The co-op bookstore for avid readers

13 New Books Coming in February

Every month, Tertulia staff picks the books we can't wait to read. From dark comedies to economic histories to literary mysteries, there's something here for every reader.
Tertulia •
Jan 27th, 2023

FICTION

I Have Some Questions for You by Rebecca Makkai (Feb. 21)

In this novel, a successful film professor and podcaster is forced to reckon with her past as she tries to uncover the mystery of a classmate who was killed when they were in boarding school. We loved The Great Believers, Makkai's last book, which was both a Pulitzer and National Book Award finalist — and can't wait to dig into this one.


Victory City by Salman Rushdie (Feb. 7)

In the wake of a 14th-century battle in India, a 9-year-old girl has a divine encounter that will change the course of history. Styled as an ancient epic, this book is one of the most anticipated books of the year by critics and fans of Rushdie, who is slowly recovering after being the victim of a shocking attack last fall.

“This is a joyful oversized romp of a book, an extravagant book, showing him expressing his full capabilities and using all his creative power,” said novelist Harry Kunzru about his friend in a recent New York Times article. That should remind us that he’s a novelist and a storyteller more than a political symbol.”


Brutes by Dizz Tate (Feb. 7)

This coming-of-age novel by a debut author is about the struggles of girlhood through the case of a missing girl in a Florida town. The author was profoundly influenced by The Virgin Suicides — both the novel by Jeffrey Eugenides and Sofia Coppola's adaptation. In an article in the Guardian, Tate says, "I return to it so often because it tells a particularly American truth, recognisable to anyone who was raised there, and one that has kept me writing, and rewriting, my own novel, Brutes, wanting to articulate this truth for myself." 


Your Driver Is Waiting by Priya Guns (Feb. 28)

We first learned about this book because it features on so many "most anticipated" lists for the year, including Crime Reads, Bustle and BuzzFeed. This debut is a social satire that reimagines the 1970s Martin Scorsese film Taxi Driver in the era of Lyft and Uber — with plenty of biting social commentary. 


Hungry Ghosts by Kevin Jared Hosein (Feb. 7)

This is a debut novel set in 1940s Trinidad with themes of generational trauma and historical violence. The late Hilary Mantel praised it as "a deeply impressive book" in which "energy and inventiveness distinguish every page." The Financial Times highlighted it among the top new debut novels, saying, "in scope and style, it's not far off a masterpiece."


Our Share of Night by Mariana Enríquez (Feb. 7)

This Argentine writer is the author of nine books and two short story collections, but American writers might know her best for her story collection The Dangers of Smoking in Bed. This newest novel, with elements of sci-fi and horror, is centered on a father and son road trip after the death of their beloved wife/mother. They travel to her ancestral home only to confront a terrifying legacy she left behind.


The Writing Retreat by Julia Bartz (Feb. 21)

We love the unlikely setting of this suspenseful thriller: an exclusive retreat at a famed writer's estate. When the attendees arrive, they find out that they must complete a novel from scratch, and that one will receive a life-changing seven-figure publishing deal. Some strange and sinister happenings begin once they set to work.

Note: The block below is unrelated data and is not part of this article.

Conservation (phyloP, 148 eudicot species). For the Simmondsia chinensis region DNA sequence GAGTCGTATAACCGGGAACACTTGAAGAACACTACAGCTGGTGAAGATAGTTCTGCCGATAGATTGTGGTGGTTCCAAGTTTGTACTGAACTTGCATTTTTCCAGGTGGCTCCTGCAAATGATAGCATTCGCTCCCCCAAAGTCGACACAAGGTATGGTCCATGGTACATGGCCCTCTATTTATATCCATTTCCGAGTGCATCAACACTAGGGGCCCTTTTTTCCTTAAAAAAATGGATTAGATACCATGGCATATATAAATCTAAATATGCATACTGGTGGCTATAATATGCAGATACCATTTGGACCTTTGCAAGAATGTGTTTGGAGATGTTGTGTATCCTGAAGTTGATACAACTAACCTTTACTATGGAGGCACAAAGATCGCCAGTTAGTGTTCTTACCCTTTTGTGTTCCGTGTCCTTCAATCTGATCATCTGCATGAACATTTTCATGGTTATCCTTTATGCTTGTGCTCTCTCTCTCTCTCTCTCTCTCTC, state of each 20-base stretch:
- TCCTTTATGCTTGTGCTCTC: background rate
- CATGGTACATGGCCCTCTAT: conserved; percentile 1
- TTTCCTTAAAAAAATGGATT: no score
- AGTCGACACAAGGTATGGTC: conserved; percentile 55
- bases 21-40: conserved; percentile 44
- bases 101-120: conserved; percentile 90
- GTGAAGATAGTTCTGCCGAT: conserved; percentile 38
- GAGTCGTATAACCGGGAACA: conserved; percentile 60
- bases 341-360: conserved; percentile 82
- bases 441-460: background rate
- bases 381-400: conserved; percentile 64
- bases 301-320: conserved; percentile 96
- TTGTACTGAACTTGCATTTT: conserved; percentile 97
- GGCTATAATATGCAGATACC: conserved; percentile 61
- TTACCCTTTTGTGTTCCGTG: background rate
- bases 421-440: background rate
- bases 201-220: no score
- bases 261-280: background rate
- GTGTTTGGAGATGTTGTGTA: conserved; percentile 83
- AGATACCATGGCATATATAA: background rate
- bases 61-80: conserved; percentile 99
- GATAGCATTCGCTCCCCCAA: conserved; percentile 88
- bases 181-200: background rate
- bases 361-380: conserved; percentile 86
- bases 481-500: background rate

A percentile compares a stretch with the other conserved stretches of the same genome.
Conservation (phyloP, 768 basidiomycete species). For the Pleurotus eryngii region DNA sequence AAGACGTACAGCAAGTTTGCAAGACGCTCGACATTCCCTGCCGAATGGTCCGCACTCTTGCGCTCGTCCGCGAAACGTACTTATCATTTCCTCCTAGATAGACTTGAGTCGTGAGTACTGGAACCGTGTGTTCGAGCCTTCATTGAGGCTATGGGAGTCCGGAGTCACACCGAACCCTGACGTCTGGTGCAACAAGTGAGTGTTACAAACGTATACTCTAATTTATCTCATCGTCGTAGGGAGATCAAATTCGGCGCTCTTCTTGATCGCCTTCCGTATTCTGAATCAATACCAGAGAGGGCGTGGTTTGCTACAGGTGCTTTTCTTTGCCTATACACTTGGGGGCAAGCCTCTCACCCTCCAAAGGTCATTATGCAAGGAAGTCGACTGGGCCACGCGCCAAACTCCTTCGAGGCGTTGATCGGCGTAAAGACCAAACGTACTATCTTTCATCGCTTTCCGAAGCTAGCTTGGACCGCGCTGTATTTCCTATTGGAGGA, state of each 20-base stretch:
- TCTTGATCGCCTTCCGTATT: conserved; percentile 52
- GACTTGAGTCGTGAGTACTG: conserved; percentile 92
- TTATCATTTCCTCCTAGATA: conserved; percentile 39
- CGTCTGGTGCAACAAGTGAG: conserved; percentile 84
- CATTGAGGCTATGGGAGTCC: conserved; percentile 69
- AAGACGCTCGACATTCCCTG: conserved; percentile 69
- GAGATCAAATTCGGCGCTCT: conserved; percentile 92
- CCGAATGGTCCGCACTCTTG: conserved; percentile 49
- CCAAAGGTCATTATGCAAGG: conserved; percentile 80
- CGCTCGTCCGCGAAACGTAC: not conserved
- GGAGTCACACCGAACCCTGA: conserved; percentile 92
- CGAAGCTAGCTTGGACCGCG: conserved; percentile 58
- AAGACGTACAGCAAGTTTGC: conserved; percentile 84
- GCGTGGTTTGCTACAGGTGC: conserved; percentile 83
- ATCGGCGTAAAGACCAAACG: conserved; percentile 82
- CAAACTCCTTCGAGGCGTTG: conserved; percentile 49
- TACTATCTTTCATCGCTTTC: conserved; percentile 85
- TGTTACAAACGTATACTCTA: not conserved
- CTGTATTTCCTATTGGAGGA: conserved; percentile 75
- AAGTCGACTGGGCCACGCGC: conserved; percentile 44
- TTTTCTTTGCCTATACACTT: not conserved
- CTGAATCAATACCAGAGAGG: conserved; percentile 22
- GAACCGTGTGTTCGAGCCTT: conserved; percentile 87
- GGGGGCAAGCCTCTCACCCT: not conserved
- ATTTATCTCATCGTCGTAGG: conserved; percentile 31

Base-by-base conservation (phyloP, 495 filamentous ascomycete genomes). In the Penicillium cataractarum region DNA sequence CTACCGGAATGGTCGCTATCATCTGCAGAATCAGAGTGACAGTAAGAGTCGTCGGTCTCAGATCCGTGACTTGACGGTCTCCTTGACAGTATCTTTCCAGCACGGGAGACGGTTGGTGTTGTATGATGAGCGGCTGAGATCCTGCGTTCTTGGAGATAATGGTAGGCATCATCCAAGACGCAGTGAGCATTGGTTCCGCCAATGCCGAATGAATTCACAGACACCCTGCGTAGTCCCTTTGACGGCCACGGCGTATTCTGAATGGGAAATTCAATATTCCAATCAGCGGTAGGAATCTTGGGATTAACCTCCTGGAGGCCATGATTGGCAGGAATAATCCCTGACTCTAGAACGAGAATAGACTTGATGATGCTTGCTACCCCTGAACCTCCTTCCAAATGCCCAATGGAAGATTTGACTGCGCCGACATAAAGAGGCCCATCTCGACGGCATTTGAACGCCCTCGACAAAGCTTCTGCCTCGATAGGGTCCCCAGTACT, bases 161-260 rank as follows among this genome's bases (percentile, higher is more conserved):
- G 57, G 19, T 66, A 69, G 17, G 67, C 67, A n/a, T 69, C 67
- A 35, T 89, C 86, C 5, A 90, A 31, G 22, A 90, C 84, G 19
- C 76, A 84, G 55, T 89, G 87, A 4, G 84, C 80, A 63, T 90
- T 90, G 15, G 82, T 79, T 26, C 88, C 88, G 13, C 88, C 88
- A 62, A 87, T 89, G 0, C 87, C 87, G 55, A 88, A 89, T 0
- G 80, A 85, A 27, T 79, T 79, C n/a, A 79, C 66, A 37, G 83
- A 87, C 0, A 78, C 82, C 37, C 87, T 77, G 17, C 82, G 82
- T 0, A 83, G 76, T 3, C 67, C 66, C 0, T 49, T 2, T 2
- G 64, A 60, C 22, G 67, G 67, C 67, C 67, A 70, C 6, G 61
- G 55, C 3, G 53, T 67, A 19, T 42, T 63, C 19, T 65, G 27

Big Swiss by Jen Beagin (Feb. 7)

This novel is a comedic and complex love story between a woman named Greta, who transcribes sessions for a sex therapist, and one of the sex therapist's clients, who Greta has nicknamed Big Swiss. In a hilarious twist, Greta happens upon Big Swiss in real life and the attraction is irresistible.


Users by Colin Winnette (Feb. 21)

With elements of virtual reality, technology, family drama, and dark humor, this dystopian novel might fill the void while we wait for the next season of Severance.


NON-FICTION

The Big Myth: How American Business Taught Us to Loathe Government and Love the Free Market by Naomi Oreskes and Erik M. Conway (Feb. 21)

The authors, known for revealing the origins of climate change in their previous book Merchants of Doubt, have written an ambitiously complete history of free market ideology.


Dinner with the President: Food, Politics, and a History of Breaking Bread at the White House by Alex Prud'homme (Feb. 7)

From the coauthor of Julia Child's bestselling memoir My Life in France, comes an entertaining book about the expensive and curious tastes of 26 presidents.


Palo Alto: A History of California, Capitalism, and the World by Malcolm Harris (Feb. 14)

Billed as the comprehensive history of Silicon Valley, this book is a timely exploration of how a California suburb became the pulsing heart of American capitalism. The book explores the native history of Palo Alto along with the layered influences of a mutated hippie culture, a potent concentration of tech innovators and the influence of ideological moguls. This book will be fascinating context for the current inflection point in Silicon Valley in its state of unprecedented contraction.


The Climate Book: The Facts and the Solutions by Greta Thunberg (Feb. 14)

This highly anticipated collection of insightful knowledge from the world's most forward climate thinkers, including Thunberg herself, is being touted as the essential handbook on climate change.

What to read next:
What to read next: